When familial adenomatous polyposis results from mutations in the MUTYH gene, it is inherited in an autosomal recessive pattern, which means both copies of the gene in each cell have mutations. Most often, the parents of an individual with an autosomal recessive condition each carry one copy of the mutated gene, but do not show signs and symptoms of the condition.
Where can I find information about treatment for familial adenomatous polyposis?
These resources address the management of familial adenomatous polyposis and may include treatment providers.
What other names do people use for familial adenomatous polyposis?
- Adenomatous Polyposis Coli
- Adenomatous Polyposis of the Colon
- Familial Intestinal Polyposis
- Familial Multiple Polyposis
Multiple Polyposis Syndrome
- Familial Polyposis Coli
- Familial Polyposis Syndrome
- Hereditary Polyposis Coli
- Polyposis Coli
SOURCE: Genetics Home Reference, National Institutes of Health
Quick GuideDigestive Disorders: Common Misconceptions
Daily Health News
Digestive Disorders Resources
Subscribe to MedicineNet's General Health Newsletter
Gardner's Syndrome - Share Your Experience
Have you been diagnosed with adenomatous polyposis? Please share your experience with Gardner's syndrome.Post View 6 Comments
Gardner's Syndrome - Symptoms
What were your symptoms associated with Gardner's Syndrome? What kinds of tests or procedures have you received?Post View 1 Comment
Top Gardner Syndrome Related Articles
CancerCancer is a disease caused by an abnormal growth of cells, also called malignancy. It is a group of 100 different diseases, and is not contagious. Cancer can be treated through chemotherapy, a treatment of drugs that destroy cancer cells.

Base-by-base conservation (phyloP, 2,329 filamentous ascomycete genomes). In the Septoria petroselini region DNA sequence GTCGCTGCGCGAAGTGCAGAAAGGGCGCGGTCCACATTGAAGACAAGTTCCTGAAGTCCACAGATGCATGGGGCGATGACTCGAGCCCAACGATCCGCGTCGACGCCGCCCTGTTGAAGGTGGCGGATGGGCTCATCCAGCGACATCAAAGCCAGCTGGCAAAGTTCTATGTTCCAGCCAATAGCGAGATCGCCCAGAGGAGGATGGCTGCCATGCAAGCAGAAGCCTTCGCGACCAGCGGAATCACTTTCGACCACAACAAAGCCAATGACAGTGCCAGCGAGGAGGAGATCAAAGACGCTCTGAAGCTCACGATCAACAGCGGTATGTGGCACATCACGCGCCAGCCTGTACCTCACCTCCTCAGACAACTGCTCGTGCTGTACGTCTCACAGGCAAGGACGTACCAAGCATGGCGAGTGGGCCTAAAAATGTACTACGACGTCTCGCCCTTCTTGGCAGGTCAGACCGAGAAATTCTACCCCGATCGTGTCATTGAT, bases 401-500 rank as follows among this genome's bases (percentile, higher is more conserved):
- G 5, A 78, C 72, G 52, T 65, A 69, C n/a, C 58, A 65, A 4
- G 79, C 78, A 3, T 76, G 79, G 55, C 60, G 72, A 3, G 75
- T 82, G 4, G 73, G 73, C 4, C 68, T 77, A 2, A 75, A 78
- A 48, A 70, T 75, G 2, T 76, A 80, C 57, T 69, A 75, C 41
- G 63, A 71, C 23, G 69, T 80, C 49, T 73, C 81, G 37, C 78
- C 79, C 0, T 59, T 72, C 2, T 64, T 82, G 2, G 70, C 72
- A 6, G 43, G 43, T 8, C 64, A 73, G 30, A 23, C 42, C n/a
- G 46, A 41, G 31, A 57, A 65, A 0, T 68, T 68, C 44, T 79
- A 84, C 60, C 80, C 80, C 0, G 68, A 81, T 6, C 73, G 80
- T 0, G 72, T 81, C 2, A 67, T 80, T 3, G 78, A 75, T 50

Cancer CausesThough it's difficult to say why some people develop cancer while others don't, research shows that certain risk factors increase a person's odds of developing cancer. These risk factors include growing older, family history of cancer, diet, alcohol and tobacco use, and exposure to sunlight, ionizing radiation, certain chemicals, and some viruses and bacteria.
Cancer DetectionCancer detection are methods used to find cancer in persons who may or may not have symptoms. Symptoms of cancer are abnormal sensations or conditions that persons can notice that are a result of the cancer. It is important to your doctor for regular checkups and not wait for problems to occur.
Colon CancerColon cancer is a malignancy that arises from the inner lining of the colon. Most, if not all, of these cancers develop from colonic polyps. Removal of these precancerous polyps can prevent colon cancer.
Colon Cancer PreventionColo-rectal cancer is both curable and preventable if it is detected early and completely removed before the cancerous cells metastasize to other parts of the body. Colonoscopy and flexible sigmoidoscopy (along with digital rectal examination and stool occult blood testing) are both effective at preventing colo-rectal cancers and detecting early colo-rectal cancers.
Colon Cancer ScreeningColon cancer is preventable by removing precancerous colon polyps, and it is curable if early cancer is surgically removed before cancer spreads to other parts of the body. Therefore, if screening and surveillance programs were practiced universally, there would be a major reduction in the incidence and mortality of colorectal cancer.
ColonoscopyA colonoscopy is a procedure whereby a physician inserts a viewing tube (colonoscope) into the rectum for the purpose of inspecting the colon. Colonoscopy is the best method currently available to diagnose, detect, and treat abnormalities within the colon.
Genetic CounselingYour health care provider may refer you to a genetic professional. Universities and medical centers also often have affiliated genetic professionals, or can provide referrals to a genetic professional or genetics clinic. Genetic counseling provides patients and family members the tools to make the right choice in regard to test for a disease or condition.
Genetic DiseaseThe definition of a genetic disease is a disorder or condition caused by abnormalities in a person's genome. Some types of genetic inheritance include single inheritance, including:
- cystic fibrosis,
- sickle cell anemia,
- Marfan syndrome,
- and hemochromatosis.